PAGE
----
ND Dems Put Their Crosshairs On Free Speech In Upcoming Session


corey mock, mac schneider, jerry klein

In response to Governor Jack Dalrymple’s State of the State speech today (posts about that here and here), North Dakota Democrats have released their own list of priorities.

For the most part, they’re really not all that different from Governor Dalrymple’s priorities, though they do a good job getting some nice, partisan jabs in for the sake of not looking like they agree with the Republican governor too much.

This conservative observer is chagrined, though, at the amount of ideological overlap.

Anyway, one of the line items in the Democrats’ list of priorities for the upcoming session jumped out at me:

· Increasing local governments share of oil tax revenues to address immediate needs as they arise.
· Working in a bipartisan fashion to establish a permanent endowment which funds merit-based scholarships for North Dakota students.
· Providing meaningful property tax relief for North Dakota families and small businesses while opposing permanent income tax cuts for out-of-state corporations.
· Ensuring open and transparent government by requiring disclosure of corporate and union political expenditures in the wake of the Citizens United and American Tradition Partnership cases.
· Addressing the daycare crisis and increasing access to early childhood education.

The Supreme Court cases referred to have to do with federal restrictions on how private citizens, and private businesses, spend their money for political purposes. The SCOTUS, rightly, upheld the idea that money is speech, and that we citizens can spend our money on whatever political agendas we want up to and including opposing or supporting Democrats.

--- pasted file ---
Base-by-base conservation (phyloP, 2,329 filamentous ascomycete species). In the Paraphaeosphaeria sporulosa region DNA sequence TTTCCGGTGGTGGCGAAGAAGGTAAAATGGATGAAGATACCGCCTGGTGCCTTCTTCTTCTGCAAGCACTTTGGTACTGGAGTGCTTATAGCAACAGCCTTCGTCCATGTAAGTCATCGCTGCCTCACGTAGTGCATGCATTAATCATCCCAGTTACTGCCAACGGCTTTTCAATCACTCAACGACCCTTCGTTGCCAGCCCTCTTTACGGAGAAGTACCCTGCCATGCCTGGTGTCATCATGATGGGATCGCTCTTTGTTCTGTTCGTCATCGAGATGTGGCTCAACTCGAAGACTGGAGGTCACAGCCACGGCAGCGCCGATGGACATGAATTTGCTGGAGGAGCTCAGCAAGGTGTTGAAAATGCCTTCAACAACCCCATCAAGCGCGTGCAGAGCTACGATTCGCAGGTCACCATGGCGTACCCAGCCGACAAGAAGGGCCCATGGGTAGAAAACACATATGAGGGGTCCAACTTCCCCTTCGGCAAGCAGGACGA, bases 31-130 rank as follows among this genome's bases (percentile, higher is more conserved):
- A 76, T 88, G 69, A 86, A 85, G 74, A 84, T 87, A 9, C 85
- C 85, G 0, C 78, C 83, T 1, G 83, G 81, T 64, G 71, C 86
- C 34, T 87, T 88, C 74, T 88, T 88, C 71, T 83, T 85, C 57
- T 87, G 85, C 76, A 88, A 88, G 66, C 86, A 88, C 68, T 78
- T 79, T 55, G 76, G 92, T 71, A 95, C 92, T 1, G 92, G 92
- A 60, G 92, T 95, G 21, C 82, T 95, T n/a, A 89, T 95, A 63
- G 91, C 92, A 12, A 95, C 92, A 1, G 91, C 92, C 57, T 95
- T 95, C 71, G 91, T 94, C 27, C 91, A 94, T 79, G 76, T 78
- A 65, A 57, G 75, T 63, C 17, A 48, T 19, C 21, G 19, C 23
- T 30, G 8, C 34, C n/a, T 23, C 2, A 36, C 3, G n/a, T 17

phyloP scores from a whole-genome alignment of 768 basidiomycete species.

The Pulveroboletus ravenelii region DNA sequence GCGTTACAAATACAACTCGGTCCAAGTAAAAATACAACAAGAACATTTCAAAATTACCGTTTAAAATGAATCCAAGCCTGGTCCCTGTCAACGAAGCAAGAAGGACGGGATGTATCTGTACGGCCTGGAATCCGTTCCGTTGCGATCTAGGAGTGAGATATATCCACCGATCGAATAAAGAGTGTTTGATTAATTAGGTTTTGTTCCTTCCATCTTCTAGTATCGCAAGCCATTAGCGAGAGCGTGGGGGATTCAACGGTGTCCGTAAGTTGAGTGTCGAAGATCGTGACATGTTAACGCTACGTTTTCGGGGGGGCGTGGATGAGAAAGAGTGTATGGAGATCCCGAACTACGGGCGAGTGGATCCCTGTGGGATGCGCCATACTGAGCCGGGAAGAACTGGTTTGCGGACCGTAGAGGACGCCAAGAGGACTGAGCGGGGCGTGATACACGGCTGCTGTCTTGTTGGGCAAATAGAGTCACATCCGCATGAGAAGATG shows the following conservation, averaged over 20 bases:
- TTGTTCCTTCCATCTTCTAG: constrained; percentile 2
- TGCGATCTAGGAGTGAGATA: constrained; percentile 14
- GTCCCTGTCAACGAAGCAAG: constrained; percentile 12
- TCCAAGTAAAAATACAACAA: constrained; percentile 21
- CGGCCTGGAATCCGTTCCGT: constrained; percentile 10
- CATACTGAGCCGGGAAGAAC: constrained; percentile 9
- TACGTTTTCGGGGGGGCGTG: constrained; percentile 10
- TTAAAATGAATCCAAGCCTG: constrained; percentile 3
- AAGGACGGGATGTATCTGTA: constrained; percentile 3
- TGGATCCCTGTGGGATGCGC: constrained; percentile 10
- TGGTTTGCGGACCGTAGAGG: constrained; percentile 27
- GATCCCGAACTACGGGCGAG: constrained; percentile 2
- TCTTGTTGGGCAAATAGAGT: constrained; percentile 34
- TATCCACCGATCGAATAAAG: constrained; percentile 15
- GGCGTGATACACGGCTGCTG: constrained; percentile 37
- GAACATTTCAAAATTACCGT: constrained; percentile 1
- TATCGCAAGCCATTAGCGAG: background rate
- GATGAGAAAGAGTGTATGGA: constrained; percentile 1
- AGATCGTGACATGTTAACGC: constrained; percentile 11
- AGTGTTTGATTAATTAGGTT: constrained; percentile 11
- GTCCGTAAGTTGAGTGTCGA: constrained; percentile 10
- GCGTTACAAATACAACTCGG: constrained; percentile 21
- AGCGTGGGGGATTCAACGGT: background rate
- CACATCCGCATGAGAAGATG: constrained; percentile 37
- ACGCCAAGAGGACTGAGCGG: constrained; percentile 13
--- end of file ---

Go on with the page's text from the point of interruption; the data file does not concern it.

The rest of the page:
Unfortunately, our friends on the left don’t like the idea of free citizens participating in the political process by spending their own money as they please. What they’re seeking is restrictions on the political activities of private citizens.

Which shouldn’t be surprising after the last election cycle in the state, where Democrats tried to argue that political contributions from private citizens, and political action committees, made and disclosed in accordance with the law to Republican candidates were somehow bribery because the citizens/PAC’s who made them are governed by the politicians who got the contributions.

That logic would also mean that farmers can’t contribute to the Ag Commissioner, and teachers can’t contribute to the Superintendent, but I don’t think Democrats are so much after transparency and accountability here. Rather, I think it’s about assault the NDGOP’s base of financial support.

Democrats don’t get a lot of campaign contributions from inside North Dakota. They’d like to neutralize that Republican advantage with speech-restricting policies masquerading as ethics reforms.

North Dakotans should say “no thanks.”